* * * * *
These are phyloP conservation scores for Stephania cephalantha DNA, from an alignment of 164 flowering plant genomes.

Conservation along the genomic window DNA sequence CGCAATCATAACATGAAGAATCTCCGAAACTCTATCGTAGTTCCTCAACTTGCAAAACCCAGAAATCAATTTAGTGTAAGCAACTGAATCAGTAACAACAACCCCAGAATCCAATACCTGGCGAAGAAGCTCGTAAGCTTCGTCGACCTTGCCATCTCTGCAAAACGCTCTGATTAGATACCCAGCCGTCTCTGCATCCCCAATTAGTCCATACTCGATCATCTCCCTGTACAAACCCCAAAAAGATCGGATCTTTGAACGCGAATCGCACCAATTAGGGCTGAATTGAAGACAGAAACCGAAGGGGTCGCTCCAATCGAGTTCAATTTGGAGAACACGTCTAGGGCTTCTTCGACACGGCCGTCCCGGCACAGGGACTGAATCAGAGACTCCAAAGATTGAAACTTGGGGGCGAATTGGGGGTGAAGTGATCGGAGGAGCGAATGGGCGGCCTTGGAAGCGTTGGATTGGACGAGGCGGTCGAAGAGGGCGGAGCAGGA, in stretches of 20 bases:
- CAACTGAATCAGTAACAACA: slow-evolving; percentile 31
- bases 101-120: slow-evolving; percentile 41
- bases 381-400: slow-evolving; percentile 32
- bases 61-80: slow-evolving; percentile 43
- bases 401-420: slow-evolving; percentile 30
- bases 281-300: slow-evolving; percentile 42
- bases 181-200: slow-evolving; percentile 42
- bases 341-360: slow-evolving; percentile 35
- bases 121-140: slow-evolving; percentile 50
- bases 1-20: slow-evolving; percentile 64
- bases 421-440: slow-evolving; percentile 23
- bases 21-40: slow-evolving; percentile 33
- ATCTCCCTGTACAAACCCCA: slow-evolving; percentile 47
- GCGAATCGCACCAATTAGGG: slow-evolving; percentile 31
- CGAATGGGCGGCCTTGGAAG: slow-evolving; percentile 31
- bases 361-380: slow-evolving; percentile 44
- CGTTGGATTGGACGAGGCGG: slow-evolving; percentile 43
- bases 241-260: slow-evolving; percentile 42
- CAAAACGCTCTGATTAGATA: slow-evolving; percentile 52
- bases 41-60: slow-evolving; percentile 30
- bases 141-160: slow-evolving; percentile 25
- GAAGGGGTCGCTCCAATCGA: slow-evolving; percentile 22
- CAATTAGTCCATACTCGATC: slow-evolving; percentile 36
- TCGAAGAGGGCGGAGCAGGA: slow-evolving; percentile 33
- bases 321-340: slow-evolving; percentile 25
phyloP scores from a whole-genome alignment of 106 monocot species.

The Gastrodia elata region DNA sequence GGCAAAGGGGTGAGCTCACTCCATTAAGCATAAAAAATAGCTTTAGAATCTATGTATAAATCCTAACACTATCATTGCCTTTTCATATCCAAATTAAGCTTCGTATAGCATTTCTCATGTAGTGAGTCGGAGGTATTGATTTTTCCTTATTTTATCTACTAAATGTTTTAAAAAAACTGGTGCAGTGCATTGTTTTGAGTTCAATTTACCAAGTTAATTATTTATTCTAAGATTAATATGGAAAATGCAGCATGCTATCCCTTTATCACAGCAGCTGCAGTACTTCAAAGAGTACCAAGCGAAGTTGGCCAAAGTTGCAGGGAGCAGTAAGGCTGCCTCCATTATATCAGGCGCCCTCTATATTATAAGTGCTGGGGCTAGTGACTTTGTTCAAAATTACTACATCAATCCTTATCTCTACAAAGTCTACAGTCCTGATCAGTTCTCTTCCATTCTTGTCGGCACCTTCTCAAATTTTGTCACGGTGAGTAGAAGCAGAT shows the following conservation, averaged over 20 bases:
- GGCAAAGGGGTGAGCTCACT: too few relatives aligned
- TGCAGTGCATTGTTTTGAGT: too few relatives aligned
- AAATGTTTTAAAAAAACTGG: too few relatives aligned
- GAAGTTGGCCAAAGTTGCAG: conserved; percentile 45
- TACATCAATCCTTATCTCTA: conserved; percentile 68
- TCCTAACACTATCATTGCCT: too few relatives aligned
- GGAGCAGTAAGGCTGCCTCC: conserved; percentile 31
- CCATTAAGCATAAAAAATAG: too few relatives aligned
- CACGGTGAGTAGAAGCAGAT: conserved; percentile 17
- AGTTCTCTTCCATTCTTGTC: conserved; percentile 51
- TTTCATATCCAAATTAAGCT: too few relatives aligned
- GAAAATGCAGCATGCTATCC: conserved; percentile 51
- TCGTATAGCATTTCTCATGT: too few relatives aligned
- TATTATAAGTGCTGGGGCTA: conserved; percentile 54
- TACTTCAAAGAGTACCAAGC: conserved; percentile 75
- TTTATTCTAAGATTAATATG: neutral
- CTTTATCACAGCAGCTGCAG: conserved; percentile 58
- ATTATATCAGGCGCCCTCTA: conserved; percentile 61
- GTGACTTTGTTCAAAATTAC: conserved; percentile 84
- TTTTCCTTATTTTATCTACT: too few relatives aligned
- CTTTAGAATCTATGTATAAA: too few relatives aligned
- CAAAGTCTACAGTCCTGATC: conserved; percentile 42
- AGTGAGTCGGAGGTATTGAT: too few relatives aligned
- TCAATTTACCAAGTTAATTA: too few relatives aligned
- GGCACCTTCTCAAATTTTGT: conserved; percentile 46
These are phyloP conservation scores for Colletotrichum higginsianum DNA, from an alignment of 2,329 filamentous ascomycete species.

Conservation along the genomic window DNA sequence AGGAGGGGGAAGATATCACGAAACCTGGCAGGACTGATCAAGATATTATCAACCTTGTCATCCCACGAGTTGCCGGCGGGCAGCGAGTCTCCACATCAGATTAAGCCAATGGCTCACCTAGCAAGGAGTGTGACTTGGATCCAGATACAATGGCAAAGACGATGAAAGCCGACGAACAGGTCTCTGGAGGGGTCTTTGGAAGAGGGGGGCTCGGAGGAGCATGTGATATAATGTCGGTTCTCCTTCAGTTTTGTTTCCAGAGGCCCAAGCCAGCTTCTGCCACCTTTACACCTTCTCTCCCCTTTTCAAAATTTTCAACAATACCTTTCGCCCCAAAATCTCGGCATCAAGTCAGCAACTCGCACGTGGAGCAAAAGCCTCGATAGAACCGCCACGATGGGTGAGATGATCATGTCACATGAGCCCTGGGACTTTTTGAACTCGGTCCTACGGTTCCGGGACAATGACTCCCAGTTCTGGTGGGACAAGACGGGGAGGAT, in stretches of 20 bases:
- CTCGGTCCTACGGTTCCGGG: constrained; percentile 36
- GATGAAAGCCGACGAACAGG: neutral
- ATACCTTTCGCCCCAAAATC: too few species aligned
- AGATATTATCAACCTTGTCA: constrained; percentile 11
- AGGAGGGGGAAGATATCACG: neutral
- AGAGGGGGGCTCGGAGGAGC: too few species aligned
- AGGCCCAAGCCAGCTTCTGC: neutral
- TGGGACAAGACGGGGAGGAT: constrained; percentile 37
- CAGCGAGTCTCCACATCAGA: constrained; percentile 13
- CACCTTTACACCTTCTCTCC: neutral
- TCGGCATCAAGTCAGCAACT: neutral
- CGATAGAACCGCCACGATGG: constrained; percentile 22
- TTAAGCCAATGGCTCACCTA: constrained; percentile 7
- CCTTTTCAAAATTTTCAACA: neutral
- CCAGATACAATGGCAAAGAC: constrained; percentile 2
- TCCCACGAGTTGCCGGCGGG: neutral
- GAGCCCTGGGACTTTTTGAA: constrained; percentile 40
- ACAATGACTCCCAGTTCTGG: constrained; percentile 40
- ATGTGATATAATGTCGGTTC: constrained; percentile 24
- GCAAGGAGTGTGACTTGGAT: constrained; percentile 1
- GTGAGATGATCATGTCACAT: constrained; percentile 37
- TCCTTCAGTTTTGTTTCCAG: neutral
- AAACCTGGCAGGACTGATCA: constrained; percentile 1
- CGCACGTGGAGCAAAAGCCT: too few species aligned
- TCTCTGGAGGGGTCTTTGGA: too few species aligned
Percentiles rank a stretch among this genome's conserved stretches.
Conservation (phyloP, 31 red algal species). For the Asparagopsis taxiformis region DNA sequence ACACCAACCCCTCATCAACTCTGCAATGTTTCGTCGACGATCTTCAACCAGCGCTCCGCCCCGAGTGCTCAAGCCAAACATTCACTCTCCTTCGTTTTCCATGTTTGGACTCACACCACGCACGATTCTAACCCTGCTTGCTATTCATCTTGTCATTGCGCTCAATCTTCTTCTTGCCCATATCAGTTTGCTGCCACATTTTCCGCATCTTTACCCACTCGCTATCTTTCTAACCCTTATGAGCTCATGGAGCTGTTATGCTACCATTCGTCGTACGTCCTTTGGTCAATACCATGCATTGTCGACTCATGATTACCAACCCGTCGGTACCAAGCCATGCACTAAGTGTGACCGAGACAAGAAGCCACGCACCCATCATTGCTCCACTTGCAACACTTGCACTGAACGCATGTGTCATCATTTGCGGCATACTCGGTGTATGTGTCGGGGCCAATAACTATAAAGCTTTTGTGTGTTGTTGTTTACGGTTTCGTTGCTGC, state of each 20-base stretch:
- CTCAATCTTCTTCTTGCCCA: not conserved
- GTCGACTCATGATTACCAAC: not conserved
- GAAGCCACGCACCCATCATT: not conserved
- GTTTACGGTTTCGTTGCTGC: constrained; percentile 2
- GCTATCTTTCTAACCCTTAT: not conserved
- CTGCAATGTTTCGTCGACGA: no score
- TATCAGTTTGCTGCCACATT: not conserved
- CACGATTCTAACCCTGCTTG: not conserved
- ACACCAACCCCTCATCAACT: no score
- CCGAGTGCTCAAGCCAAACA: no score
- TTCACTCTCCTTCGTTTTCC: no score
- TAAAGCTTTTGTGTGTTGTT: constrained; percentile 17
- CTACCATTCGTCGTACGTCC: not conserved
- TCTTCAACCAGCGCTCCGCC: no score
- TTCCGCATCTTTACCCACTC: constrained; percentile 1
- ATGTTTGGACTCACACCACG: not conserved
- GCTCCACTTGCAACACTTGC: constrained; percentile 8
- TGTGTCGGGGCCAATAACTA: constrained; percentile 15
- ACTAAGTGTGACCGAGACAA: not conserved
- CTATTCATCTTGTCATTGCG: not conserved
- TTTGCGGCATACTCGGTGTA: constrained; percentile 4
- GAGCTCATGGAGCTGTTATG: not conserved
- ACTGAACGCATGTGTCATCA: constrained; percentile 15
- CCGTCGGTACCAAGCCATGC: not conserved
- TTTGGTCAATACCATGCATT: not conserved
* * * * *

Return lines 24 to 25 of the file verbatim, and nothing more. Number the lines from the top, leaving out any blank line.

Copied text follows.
- GAAGGGGTCGCTCCAATCGA: slow-evolving; percentile 22
- CAATTAGTCCATACTCGATC: slow-evolving; percentile 36